Hiddleston fits in remarkably well to this grinding world of the modish and arcane. He relies less upon Caius’s rage than his uncertainty: he has followed one path, one set of values, all his life which no longer meet the situation and which he is deeply unwilling to cast aside. This lends a fresh cast to his interactions with his wife and mother, not the old story of the scarred veteran trying to straighten out or beat his household with the chains of command, but as young man, eager to please, who just hasn’t been around long enough to know how to speak in a gentle way. This makes his long silences with his mother, the only person who truly understands and cleaves to his values, especially touching. But set Hiddleston at the walls before Corioles or with a naked sword in hand in the Capital, and you will see the tiger in the man, wide eyed, teeth beard, a blazing son of war you for whose command you could easily charge into a cloud of arrows or slaughter ungrateful plebeians in the market place. Even at his most violent and politically incorrect, Hiddleston possess such an assurance that the audience cheers on his impassioned speeches only to realize a half second later they have just given the jewel of their regard to the father of fascism. Oops.

But even more impressive than Hiddleston’s fire is the depth and smoothness Gatiss provides. In addition to parcelling out each of Meneniu’s careful thoughts, Gatiss can also lift and carry the verse at the speed and grace it is accustomed to. He is as convincing as when he lays down parables like a folksy MP (who smiles and self depreciates but heads nine committees and secretly runs the government) as when he curses out our hero, the son he never had, for letting his temper control him, (again). He juggles his character like a snake charmer handling a king cobra, admiring its sinewy grace and knowing when to unfurl the hood for the full shock effect.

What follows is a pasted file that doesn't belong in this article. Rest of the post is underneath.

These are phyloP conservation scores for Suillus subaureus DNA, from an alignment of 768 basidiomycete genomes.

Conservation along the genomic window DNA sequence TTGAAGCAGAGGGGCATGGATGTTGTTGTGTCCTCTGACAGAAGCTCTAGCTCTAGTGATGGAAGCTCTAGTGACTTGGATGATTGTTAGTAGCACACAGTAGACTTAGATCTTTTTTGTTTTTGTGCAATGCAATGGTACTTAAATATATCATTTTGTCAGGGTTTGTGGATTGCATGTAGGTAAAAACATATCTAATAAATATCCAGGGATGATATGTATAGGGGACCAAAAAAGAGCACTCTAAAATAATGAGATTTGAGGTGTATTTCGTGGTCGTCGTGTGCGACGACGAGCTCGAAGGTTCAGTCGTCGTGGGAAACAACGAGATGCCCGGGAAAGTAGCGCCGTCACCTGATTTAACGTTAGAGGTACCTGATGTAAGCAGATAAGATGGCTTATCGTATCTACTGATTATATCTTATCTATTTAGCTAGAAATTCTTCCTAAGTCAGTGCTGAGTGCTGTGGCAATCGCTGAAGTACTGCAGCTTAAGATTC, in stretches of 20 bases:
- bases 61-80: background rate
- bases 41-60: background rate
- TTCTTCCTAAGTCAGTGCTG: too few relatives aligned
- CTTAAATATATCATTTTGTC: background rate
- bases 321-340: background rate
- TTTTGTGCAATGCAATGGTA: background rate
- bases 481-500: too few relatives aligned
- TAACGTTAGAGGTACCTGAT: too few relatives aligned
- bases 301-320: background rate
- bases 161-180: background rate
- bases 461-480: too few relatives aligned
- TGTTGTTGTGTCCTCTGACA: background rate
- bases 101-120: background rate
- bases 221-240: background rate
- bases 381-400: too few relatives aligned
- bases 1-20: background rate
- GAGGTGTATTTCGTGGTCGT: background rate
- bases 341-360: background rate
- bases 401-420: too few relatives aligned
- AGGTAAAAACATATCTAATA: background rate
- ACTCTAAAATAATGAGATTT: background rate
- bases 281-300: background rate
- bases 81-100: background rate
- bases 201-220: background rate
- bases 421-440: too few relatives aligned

To keep a metaphor going, if Gatiss carries the cobra than Findlay lugs the Boa Constrictor; she doesn’t quite present Volumnia with the same grace as other characters but it is cheer worthy that she can support such a weighty role at all. This is not to see she does not give true honesty to Volumnia’s affection, indeed of all the interpretations I have seen she gives most credence to the all-consuming love of this woman, the original soccer mom. Her final, always impossible to stage, confrontation with her son drips with pain for both as they try to memorize the others face, squeeze whatever they have left unsaid into one last goodbye. Sorenson gets extra points for transforming traditionally milk-mild Virgilia into a passionate, snarky, but still high-strung military wife. She heaps hateful curses upon her husbands detractors, weeps with an refreshingly unladylike loudness, attempting again and again to turn her husbands attention to the Home Front (nudge nudge) and refusing to fade into the background (though pounding her head against the wall might have been a bit much). Fraser loses points for failing to trim his perpetually cheerful yorkshire accent when presenting grim Aufidius, though in fairness he has many a surprise up his jerkin sleeve that guarantee raised eyebrows and muffled coos of “Well, I never!”

Rourke deserves the oaken garland for her keen shakespearian ear, her gift of highlighting the poetry and sharp cutting images often swept away in the choler or ponderousness of a scene, as well for her clever, clear and still surprising staging techniques and her ability to marry two vastly different traditions and still give equal voice to both. Her cast is comfortable in this decidedly murky play, and render their parts with grace, passion, and intelligence. How much more satisfying it is to see a Coriolanus that carves rather than bashes, and how sweet to think of its cries of unrest and questions of the right to rule echoing from the beating heart of a once mighty empire which, like its hero, knows not what to do now the rules have changed.